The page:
Our second-story bedroom window looks out at a group of deciduous trees. (I’ll post a pic on-line at some point…)
Now that the leaves have fallen, I pass the time in bed by watching the squirrels run across the branches. The branches sway and the squirrel sometimes pauses. But I’m constantly awed at the ability of the squirrels to stay balanced on such skinny limbs, and the ability of the branches to stay strong and hold the squirrel.
This season, we’ve had many turkeys in our neighborhood. Up close, they are much larger than I imagined. From our kitchen window, I can see them nibbling on the kale and chard in our planter:
The other day, I noticed a group of turkeys at our neighbor’s house and was amazed to see them walk across the top of on a fence.
And then, I saw one nesting in a tree!
Larger and heavier than a squirrel, I was even more in awe of their ability to balance, and of the tree’s ability to hold them.
I recently received the results of my CT scan, and was thrilled to hear that everything looks stable. I know that I am lucky to be alive this far out from my initial diagnosis, and at this time of year, I think back to the time I was initially diagnosed.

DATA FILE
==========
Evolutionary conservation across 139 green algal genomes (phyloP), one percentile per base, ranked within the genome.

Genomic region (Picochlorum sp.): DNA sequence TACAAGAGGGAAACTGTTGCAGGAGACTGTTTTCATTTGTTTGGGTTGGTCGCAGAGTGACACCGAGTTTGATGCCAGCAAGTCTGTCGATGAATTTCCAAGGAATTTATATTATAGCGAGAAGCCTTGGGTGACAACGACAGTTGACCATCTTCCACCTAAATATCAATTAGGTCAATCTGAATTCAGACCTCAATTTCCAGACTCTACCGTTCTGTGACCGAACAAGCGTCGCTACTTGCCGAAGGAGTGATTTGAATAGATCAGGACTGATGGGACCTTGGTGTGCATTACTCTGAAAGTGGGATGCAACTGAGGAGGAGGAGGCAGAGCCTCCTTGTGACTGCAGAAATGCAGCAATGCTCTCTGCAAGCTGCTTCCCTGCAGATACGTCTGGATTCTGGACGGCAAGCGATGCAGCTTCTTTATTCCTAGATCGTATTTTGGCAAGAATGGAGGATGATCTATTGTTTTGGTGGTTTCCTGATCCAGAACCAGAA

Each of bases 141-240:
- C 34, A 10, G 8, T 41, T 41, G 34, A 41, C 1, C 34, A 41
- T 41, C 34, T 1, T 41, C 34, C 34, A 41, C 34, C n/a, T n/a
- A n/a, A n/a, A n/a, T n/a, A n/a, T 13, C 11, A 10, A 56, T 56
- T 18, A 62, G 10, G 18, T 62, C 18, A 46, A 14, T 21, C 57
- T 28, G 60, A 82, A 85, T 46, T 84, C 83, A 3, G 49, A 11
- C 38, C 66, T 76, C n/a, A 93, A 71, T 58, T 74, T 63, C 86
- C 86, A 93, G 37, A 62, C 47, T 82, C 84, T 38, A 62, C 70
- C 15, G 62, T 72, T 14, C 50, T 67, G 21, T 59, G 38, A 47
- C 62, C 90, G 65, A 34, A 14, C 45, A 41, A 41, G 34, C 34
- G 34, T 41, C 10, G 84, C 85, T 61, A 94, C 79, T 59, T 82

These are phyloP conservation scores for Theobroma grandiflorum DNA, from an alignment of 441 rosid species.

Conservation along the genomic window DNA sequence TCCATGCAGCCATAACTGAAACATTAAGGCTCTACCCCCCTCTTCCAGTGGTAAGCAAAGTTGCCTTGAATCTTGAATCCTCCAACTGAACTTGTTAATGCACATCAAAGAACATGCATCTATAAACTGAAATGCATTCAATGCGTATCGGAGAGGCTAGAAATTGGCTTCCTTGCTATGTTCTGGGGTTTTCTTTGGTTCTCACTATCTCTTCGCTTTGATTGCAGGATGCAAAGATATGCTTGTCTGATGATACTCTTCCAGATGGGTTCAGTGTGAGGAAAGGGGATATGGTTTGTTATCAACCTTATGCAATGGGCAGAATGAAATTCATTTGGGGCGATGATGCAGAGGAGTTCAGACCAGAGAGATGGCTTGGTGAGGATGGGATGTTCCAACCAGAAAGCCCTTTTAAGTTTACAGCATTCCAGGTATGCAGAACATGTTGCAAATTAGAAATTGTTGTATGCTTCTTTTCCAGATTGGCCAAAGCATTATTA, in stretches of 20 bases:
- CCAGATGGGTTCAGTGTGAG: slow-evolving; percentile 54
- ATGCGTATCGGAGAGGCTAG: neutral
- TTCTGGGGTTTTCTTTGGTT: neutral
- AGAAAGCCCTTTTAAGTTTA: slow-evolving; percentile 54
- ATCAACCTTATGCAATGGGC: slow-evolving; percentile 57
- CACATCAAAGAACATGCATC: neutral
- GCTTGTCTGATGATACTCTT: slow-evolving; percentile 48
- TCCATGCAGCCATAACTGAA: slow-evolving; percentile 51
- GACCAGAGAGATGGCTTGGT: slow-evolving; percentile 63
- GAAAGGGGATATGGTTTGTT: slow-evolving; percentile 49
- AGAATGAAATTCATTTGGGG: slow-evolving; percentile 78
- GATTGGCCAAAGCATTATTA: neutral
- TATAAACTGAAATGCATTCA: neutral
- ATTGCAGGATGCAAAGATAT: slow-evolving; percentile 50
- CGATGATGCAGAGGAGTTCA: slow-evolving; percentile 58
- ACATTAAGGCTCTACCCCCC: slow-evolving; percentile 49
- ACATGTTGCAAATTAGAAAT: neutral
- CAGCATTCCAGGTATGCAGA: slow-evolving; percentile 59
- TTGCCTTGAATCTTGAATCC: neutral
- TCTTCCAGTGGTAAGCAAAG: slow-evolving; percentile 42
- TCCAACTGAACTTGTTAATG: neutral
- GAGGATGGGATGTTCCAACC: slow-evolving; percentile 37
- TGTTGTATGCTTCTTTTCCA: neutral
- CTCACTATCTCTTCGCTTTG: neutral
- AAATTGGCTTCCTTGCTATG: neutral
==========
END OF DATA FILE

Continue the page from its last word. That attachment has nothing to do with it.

For me, the roughly 8 weeks between my diagnosis and start of chemo was unsettling (to say the least). It felt like I was facing a death sentence and unable to do anything about it.
During this time, though, one of my friends sent an article to me about a scientist named Stephen Jay Gould.
Stephen Jay Gould was a professor of zoology at Harvard University, and a specialist in the theory of evolution. In July 1982, at the age of 40, he was diagnosed with mesothelioma, a rare and incurable cancer, with a median survival time of eight months after diagnosis.
The distribution curve looks like this (adapted from the graph on page 12 of the excellent book Anticancer by David Servan-Schreiber):
This meant that half of the population diagnosed with mesothelioma died before eight months.
“But the other half, on the right, naturally spreads out beyond eight months, and the curve … always has a long tail that can extend to a considerable length of time. … Stephen Jay Gould died twenty years later of another disease.”
He figured that someone’s got to be on that skinny end. It might as well be him.
I decided to adopt his mindset, and while I have wobbled on those skinny branches from time to time, I’m gratefully still here.
The squirrels and the turkeys remind me that although it might look crazy and impossible to balance on those skinny branches, they do it. They inspire me.
And it occurs to me, frequently, that you are helping to keep those branches strong, and to remind me that sometimes, they sway in the wind but it is all good. Thank you.
With love and gratitude,